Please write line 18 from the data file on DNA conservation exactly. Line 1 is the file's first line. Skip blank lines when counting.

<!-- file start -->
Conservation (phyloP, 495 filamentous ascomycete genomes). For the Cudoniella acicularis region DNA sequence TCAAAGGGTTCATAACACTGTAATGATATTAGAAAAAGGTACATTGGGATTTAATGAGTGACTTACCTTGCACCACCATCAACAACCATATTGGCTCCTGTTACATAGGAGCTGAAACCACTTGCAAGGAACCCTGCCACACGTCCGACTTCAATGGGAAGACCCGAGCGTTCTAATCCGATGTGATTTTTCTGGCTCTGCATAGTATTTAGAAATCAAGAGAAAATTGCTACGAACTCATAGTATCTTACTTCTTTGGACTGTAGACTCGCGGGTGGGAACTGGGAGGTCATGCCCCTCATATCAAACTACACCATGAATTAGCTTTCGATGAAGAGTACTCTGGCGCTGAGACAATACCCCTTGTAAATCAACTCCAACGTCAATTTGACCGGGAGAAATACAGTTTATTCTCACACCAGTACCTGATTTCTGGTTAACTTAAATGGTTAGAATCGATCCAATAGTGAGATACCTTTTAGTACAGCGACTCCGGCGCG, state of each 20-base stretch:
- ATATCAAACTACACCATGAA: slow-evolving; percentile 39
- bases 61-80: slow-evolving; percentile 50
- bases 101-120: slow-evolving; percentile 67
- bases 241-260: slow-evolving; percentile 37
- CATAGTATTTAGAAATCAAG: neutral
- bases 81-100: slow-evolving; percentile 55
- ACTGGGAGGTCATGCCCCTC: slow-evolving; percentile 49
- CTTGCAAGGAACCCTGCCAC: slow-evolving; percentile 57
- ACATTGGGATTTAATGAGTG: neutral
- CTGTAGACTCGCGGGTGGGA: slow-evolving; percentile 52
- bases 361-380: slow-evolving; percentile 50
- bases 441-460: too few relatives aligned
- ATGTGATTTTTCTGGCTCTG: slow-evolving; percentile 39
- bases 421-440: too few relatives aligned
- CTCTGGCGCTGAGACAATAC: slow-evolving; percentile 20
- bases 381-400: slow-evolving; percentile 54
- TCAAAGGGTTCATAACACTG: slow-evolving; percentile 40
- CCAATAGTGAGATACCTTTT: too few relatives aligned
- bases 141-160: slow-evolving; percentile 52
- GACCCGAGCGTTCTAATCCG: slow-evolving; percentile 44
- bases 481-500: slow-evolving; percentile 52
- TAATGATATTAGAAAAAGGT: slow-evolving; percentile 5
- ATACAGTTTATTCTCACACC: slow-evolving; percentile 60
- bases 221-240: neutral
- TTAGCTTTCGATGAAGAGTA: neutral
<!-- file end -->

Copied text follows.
- TCAAAGGGTTCATAACACTG: slow-evolving; percentile 40